The Myth of Declining Standards in Literary Instruction

An article was recently shared on Facebook by one of my former teacher colleagues, originally written two years ago, about the differences between a middle school reading list from 1908 and a middle school reading list in 2014. The author of the article compares the two lists on three criteria: Time period, thematic elements, and reading level. You can find the article here. The author’s argument leans toward the typical pearl-clutching distress many adults love to display over modern education and “kids these days.” Well, as a middle school teacher I am a participant in modern education, I teach today’s kids, I am a vigorous supporter of public schools, and this author’s arguments are complete hogwash.

Time period – the author uses a modern middle school reading list that includes a few older, classic titles such as The Adventures of Tom Sawyer, The Diary of Anne Frank, and Fahrenheit 451. The list also includes many modern titles written within the last twenty years. The author of the article argues that this is a disgrace because although she concedes that older does not mean better, teachers in 1908 were more likely to provide students with “time tested, classic literature” rather than popular, modern books that may be a “passing fad.” But here’s the thing. In 1908, young adult or middle grade literature was practically nonexistent. Literature in general was limited – there weren’t as many authors writing books, and the ones who were writing were generally white males. The 1908 reading list includes only two women (both white), and the other eighteen titles are written by white men. In comparison, the 2014 reading list includes eight women (two are women of color), and one male author of color. Only five of the authors are white males. Although not as diverse as it should be, this list is much more representative of the students in today’s classrooms than the 1908 list. The other factor to consider is that in 1908, pretty much the only students who were receiving an education were white and most were middle class. Public school demographics have greatly changed, which brings me to my next point.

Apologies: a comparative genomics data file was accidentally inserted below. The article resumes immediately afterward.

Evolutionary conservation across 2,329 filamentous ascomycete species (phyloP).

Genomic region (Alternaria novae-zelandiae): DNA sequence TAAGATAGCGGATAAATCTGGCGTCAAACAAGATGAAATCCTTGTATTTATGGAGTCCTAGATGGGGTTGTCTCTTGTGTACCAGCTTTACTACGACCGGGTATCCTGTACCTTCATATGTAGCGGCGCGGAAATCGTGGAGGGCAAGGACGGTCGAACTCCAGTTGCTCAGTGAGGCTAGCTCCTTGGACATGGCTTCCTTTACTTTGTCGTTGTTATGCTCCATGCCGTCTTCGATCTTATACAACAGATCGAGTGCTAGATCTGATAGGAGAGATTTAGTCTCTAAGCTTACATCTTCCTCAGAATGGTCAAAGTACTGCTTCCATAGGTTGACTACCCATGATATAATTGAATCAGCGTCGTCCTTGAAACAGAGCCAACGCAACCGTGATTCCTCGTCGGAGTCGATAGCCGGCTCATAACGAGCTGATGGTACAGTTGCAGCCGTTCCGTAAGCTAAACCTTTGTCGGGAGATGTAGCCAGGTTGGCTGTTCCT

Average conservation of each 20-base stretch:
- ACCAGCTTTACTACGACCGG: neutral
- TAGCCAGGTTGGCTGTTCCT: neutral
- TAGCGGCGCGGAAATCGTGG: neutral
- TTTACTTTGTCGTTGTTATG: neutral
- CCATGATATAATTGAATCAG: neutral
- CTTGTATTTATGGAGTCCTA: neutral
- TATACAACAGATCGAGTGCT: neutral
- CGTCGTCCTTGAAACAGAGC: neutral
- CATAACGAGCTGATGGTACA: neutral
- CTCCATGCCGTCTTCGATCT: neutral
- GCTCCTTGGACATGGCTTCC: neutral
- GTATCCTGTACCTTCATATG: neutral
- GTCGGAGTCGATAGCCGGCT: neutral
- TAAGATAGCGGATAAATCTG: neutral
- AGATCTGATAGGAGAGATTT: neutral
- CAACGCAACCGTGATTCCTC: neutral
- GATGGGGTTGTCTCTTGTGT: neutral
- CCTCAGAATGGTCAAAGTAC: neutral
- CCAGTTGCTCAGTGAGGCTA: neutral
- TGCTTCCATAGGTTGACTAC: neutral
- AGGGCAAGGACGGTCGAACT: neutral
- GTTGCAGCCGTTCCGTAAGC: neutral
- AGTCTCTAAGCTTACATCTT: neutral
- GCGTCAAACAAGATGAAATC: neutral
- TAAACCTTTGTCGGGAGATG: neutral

Thematic elements – The author of the article argues that the older, classic titles from the 1908 list give students a “vast array of themes crucial to understanding the foundations upon which America and western civilization were built.”  My counter to that argument is, however, that literature for students does not need to only address the foundations of American and western civilization. Modern public school students are not all products of western civilization, and the ones that are need exposure to the diverse literature of the world at large, not just literature that conveys American exceptionalism and a white, male, Christian-centric viewpoint. Most of my students are NOT white, Christian, or even born in America (or have parents who were born in America), and they need titles on a middle school reading list that represent them.  And anyway, we teach students in ELA class that “theme” is something that should be true for anyone, anywhere in the world, at any given point in history.  A book with characters of color living in a country that is not part of western civilization can teach students valuable themes that can also be true in their own lives.  One statement the author made in her article really raised my hackles – “A continual focus on modern literature narrows the lens through which children can view and interpret the world.” Narrows the lens? WHAT??!!?? That is one of the most misguided, incorrect, and ridiculous statements I’ve ever heard a person say about modern literature for kids. We are living in a time where the amount and quality of young people’s literature is amazing. There are so, so many great authors who write high quality books for middle school students! The only improvement I can even pinpoint is directed toward the publishing world, not at public education reading lists, and that is the need for more diverse authors and more stories about diverse characters. Even though more diverse literature is needed, students’ viewpoint and interpretation of the world is definitely not narrowed by focusing on modern literature. Quite the opposite.  Modern students are truly blessed to live in a time with so much literature available to them. Most American public schools have libraries, many communities have public libraries, and students are more likely now than ever before to actually own books in their homes. I know that many students, especially those living in poverty, do not own books, but I am comparing now to 1908 when most public schools did not have a library, and books were something only the wealthy owned. Overall, modern students are much better supplied with a huge amount of literature that is more diverse than ever before in history, and that can only be beneficial, not detrimental, as the article’s author states.